gardenphyllisophyBy Phyllis Galowitz

How often do you buy fresh herbs in the supermarket, at great expense, only to have them wither and die in a short time? For what they cost, you could plant an indoor herb garden and be able to pinch off what you need, when you need it, encouraging the plant to become bushier and stronger. The only things necessary are a sunny, south-facing windowsill, some good, soilless (seed starter) potting medium, pots and a waterproof tray. Without that south-facing, sunny window, you must have grow lights since it takes at least 6 hours of bright sun or 14 hours of artificial light to start seedlings.

Put some broken crockery in the bottom of each pot, then loosely fill the pots with moist potting soil (or seed starter) and lightly firm to within an inch of the rim. Tip some seeds into your hand and sow them thinly over the surface, being careful not to crowd them. Sprinkle a thin layer of the seed starter soil over the seeds to cover and to keep them permanently moist but not soaking. Use a fine sprinkler or mister to water them. Cover with a piece of glass or plastic and keep them warm in the sunniest window of your house.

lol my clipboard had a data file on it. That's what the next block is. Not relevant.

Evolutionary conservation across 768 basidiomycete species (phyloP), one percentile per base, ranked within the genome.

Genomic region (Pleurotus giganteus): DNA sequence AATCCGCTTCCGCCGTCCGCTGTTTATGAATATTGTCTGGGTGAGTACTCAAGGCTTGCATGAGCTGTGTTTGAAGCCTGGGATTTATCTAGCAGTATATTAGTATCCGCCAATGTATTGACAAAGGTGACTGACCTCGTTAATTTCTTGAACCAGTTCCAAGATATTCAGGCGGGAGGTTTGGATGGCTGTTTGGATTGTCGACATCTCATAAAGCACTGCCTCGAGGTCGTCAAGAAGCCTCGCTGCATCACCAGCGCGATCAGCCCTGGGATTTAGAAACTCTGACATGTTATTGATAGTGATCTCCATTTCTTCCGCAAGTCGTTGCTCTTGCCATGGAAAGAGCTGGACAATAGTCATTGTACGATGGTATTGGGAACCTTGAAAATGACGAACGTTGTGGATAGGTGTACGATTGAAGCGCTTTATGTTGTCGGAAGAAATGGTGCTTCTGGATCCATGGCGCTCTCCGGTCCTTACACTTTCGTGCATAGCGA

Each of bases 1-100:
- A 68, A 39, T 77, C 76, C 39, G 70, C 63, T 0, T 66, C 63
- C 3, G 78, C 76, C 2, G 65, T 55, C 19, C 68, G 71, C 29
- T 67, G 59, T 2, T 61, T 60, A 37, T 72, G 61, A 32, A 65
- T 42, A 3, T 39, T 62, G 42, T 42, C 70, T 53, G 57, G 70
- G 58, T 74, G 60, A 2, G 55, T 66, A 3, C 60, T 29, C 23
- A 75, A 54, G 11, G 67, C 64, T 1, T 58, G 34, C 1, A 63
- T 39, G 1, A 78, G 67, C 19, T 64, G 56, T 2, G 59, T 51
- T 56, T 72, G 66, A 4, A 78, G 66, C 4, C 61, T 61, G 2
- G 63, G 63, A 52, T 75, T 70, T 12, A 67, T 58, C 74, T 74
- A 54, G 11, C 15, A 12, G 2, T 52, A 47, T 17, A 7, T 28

Stand the pots on saucers or lids and place them on a waterproof tray filled with pebbles or sand. Keep the tray filled with water for humidity. The pots, which are on saucers, should not be immersed in the water. Water the seedlings daily, with a fine spray or mister, making sure they never dry out. Remove the plastic or glass cover once the seedlings appear and then water from below, pouring water into the trays rather than over the pots.

Thin the seedlings so that the each has a chance to develop fully. There should be an inch of soil around each root. At this stage, the seedlings will benefit by a light feeding with half strength organic fertilizer (like fish emulsion) every other day. Once they have developed two sets of leaves, pinch the tops to encourage bushy growth and the formation of branches. When the plants are several inches tall, and healthy, they can be placed in front of an open window for a couple of hours if the weather is warm and you want to accustom them to the outdoors. When spring comes, you can put them in a protected spot in your garden for a few hours each day, bringing them in at night, until they are accustomed to the much brighter sun than they had indoors

If you notice insects on the plants, which can be a problem when growing plants indoors, simply prepare a sink full of soapy, tepid water and, keeping your hand over the base of each plant, turn the pots over and swish the leaves in the soapy water a few times. The soap will kill the insects. If you can’t immerse them, you can spray them over the sink with a spray bottle, being sure to get the undersides of the leaves, until the water drips off the leaves, into the sink.

Parsley, basil, sage, thyme, oregano and mint lend themselves best to growing herbs indoors. ~